You know how we all have that neighbour who’s got better tiles, better furniture, nicer food that us, more friends than us, more faucets, a bigger TV, and we try and take a sneaky peek inside everytime we can? Colombo is like that enviable neighbour. A recent 4 day trip quickly reversed every expectation I had. Having braced myself to ward off hawkers and brushed up on my negotiation skills, I was in for an unexpected surprise.
The airport is not swanky but most definitely more productive and efficient than our beloved Anna International Airport. There are no pigeon nests inside and the glass doesn’t fall off if you lean on it. Get through immigration, purchase your pre-paid SIM card, pick up your luggage while you watch adverts on the big screens, and head straight to book a super spacious Airport Taxi.
Settling into the non-AC SUV for the hour long drive to the hotel, the realisation that this country has developed rapidly hits you pretty quickly. The airport is connected to the city with this fantastic motorway – no overtaking, no blaring horns, no bullock carts and not a speck of garbage. We cruised along at a steady pace, while the driver became our source of every piece of amazing information on Colombo.
If you are on holiday, I would recommend you stay at a hotel on Galle Face, overlooking the ocean. It’s dotted with Indian, American and Sri Lankan properties and something to suit every budget.
Walking along the coast and taking in the skyscrapers, the lack of trash, the hybrid cars, mums with baby strollers and young couples so in love, I found something I’d been missing. Peace. I sat on a bench facing the sea, gusty wind in my hair, filling my lungs with the cool, salty air. A light drizzle was building up, the speckles of rain feeling like heaven on my face. How can this be an hour from where I live?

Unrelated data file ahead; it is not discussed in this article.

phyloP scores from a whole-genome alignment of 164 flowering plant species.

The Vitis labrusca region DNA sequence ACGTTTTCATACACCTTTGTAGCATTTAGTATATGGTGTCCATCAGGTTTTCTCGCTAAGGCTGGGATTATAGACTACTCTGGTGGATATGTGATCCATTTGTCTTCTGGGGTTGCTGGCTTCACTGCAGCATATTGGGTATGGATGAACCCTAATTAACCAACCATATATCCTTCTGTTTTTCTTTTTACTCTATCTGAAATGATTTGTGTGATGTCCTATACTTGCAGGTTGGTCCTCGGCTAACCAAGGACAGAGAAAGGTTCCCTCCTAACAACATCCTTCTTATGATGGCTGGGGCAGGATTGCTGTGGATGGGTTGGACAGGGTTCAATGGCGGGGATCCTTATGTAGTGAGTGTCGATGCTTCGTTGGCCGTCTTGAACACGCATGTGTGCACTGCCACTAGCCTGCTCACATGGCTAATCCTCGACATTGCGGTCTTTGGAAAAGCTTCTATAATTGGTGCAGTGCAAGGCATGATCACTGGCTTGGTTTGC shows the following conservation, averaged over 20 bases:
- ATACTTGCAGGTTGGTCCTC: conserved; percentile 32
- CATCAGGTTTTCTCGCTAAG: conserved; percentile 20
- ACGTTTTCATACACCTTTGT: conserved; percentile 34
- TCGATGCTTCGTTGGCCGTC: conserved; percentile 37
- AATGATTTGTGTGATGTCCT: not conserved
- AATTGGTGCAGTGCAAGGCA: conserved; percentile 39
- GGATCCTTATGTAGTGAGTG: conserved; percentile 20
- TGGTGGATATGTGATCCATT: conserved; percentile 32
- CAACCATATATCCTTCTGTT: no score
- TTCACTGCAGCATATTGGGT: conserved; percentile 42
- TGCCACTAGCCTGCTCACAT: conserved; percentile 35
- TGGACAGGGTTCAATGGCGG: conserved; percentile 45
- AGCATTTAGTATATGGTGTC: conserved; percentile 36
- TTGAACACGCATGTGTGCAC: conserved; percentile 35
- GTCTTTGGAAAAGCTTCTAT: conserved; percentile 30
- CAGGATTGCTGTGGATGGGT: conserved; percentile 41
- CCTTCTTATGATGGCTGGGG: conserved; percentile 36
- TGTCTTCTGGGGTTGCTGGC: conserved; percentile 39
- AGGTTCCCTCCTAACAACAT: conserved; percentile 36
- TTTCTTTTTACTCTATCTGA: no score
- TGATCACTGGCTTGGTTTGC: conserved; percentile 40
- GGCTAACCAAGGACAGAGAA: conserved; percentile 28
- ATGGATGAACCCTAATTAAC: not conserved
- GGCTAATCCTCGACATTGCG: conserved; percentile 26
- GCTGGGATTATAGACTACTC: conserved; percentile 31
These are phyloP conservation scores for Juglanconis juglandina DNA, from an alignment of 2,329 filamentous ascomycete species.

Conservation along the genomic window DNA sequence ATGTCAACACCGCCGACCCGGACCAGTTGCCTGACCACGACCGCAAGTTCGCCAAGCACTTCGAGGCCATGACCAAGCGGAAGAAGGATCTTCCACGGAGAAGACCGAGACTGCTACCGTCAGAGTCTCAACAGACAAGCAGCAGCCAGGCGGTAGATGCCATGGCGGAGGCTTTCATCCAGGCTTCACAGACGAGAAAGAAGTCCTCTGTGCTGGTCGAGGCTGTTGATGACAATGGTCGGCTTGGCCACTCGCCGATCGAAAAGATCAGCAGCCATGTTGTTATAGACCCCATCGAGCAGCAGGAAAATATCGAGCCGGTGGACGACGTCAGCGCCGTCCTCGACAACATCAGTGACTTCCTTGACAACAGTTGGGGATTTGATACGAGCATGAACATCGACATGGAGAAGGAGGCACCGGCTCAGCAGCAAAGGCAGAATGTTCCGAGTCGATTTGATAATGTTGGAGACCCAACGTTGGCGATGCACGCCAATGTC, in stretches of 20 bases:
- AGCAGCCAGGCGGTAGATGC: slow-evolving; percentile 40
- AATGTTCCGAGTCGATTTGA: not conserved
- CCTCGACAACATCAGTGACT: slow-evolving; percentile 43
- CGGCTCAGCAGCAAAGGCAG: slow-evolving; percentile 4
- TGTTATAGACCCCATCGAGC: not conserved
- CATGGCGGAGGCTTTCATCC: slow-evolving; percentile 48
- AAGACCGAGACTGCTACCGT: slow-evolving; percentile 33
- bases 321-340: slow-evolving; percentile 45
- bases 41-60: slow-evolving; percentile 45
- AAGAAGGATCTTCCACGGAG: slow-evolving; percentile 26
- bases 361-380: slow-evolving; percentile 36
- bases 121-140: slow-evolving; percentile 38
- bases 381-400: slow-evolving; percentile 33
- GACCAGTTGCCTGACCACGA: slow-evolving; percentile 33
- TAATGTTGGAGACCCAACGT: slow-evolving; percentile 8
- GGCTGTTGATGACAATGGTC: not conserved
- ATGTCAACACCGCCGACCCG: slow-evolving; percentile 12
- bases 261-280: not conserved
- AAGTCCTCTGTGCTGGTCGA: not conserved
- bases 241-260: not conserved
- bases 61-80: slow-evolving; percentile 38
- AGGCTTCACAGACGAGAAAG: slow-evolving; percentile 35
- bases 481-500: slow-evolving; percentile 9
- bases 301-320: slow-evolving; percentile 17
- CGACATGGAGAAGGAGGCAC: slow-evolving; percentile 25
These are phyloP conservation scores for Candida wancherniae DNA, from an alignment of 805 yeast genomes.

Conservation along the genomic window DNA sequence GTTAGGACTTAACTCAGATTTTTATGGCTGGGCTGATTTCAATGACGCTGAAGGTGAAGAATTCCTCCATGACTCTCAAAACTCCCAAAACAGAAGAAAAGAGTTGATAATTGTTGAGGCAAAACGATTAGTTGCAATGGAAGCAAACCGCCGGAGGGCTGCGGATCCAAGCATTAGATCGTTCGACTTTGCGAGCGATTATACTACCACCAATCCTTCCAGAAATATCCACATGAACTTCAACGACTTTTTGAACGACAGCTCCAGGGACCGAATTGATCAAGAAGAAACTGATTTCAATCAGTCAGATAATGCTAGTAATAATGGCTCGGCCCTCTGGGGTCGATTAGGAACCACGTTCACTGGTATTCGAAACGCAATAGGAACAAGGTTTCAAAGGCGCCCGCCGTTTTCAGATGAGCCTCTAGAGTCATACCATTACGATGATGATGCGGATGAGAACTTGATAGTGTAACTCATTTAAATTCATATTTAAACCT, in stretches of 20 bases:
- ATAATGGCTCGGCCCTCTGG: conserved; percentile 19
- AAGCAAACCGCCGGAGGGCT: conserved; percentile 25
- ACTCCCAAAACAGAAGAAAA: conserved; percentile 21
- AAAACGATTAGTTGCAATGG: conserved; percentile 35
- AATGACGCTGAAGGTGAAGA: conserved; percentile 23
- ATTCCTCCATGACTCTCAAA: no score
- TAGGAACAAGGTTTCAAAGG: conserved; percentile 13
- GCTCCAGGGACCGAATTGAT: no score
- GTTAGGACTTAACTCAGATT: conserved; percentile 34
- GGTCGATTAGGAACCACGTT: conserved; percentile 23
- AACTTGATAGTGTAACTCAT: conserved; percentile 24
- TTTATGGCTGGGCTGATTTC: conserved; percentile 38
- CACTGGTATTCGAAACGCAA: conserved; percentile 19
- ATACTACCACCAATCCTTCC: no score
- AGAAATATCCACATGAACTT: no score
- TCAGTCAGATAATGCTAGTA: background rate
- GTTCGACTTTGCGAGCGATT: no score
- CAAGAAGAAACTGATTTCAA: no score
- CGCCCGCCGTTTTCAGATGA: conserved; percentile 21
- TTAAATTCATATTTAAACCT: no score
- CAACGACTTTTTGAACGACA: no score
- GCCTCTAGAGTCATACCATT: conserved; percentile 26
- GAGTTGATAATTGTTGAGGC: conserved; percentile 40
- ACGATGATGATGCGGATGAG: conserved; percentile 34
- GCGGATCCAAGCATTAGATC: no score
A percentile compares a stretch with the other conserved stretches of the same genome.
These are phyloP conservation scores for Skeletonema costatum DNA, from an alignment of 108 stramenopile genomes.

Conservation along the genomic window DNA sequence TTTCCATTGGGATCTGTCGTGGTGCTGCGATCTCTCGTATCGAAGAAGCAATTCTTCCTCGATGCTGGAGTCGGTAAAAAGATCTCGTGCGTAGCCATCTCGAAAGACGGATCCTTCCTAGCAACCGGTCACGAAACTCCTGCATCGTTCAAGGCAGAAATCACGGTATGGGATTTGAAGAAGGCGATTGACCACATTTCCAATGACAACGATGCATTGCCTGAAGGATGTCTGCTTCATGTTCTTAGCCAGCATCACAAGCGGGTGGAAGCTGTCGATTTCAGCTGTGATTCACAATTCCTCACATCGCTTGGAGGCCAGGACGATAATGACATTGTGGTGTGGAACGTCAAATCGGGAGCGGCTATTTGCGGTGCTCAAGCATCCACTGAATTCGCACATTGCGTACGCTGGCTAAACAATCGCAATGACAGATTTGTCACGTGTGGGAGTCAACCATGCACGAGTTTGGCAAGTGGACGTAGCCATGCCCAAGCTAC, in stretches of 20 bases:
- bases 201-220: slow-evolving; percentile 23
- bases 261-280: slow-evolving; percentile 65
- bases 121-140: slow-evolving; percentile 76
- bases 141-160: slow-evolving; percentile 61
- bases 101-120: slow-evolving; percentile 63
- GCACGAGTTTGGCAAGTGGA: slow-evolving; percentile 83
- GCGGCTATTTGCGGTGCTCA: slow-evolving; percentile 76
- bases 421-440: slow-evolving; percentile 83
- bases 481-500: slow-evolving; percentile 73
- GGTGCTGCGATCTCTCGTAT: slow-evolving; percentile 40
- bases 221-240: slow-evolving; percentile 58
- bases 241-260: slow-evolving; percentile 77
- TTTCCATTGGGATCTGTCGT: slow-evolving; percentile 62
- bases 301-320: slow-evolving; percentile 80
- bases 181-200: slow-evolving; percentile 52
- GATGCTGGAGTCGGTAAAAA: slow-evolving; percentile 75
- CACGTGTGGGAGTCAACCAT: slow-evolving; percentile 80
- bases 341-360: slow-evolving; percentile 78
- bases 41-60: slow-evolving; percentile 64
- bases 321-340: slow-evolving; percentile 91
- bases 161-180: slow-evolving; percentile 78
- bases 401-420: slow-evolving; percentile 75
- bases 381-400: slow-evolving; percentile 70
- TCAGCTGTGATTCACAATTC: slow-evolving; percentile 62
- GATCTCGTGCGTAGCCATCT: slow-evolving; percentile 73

The next day we did a two and a half hour bus-top tour. At USD 25, my expectations from it were pretty low, but I could not have made a better decision! Offering a bird’s eye view of the city, it’s the best way to experience Colombo. The restored and repainted old colonial buildings stand out next to the shiny modern high-rise structures. What strikes you the most however, is how green and clean the city is. It’s got lush parks and bicycle tracks, somehow the buses and rickshaws don’t bellow out as much smoke, and people don’t keep inching forward at traffic lights.
You will find free-standing statues of the Buddha everywhere, pristine lakes, beautiful temples and rule-respecting citizens.Walk through the streets to explore local cuisine, but watch out for “vegetarian fish”. I would skip shopping though – there’s very little in Colombo’s malls you can’t get here.
If you have an extra day, take a bus or a taxi to Galle, driving along the Expressway for about 90 minutes. This is the easiest, quickest way to get to the stunning Dutch Fort. Eat at one of the many quaint cafes, shop for jewellery and quirky clothes, or walk by the clear waters reliving the Dutch fort-construction strategies. You can also sign up for a walking tour with Juliet Coombe. Galle is not to be missed. An absolutely beautiful must-do place. I just wish there were more signs narrating the obviously rich history that once made this fort such an important defence location.
I don’t know what it’s like to live in Sri Lanka, but what I do know is that it’s going to steal all of India’s tourists if we continue to offer the welcome that we now do. Remember when Chennai used to get backpackers by the truckloads? They’ve all gone to Colombo.
Go to Sri Lanka, Chennai. Go spend your money in this breathtakingly beautiful country. I promise you, you will come back with a soul full of peace, a mind full of questions, and a heart full of hope of what could be. Thank you Sri Lanka, until next time.
- Get your electronic visa before you fly on eta.gov.lk
- Sri Lankan Airlines offers the best deals, keep an eye out on kayak.com
- Taxis are efficient but relatively expensive in Colombo. You could opt for rickshaws, but always insist on taking one with a meter; many of them don’t have one.
- The Sri Lankan Rupee is half the value of INR. Buy as much as you would need in India and pay the rest on Debit/Credit card. It’s very difficult to change it back to INR if you’re left with wads of extra cash!
- Budget about INR 3000-5000 per person per day to make the most of Colombo.
A version of this article was published in the Metro Plus, The Hindu.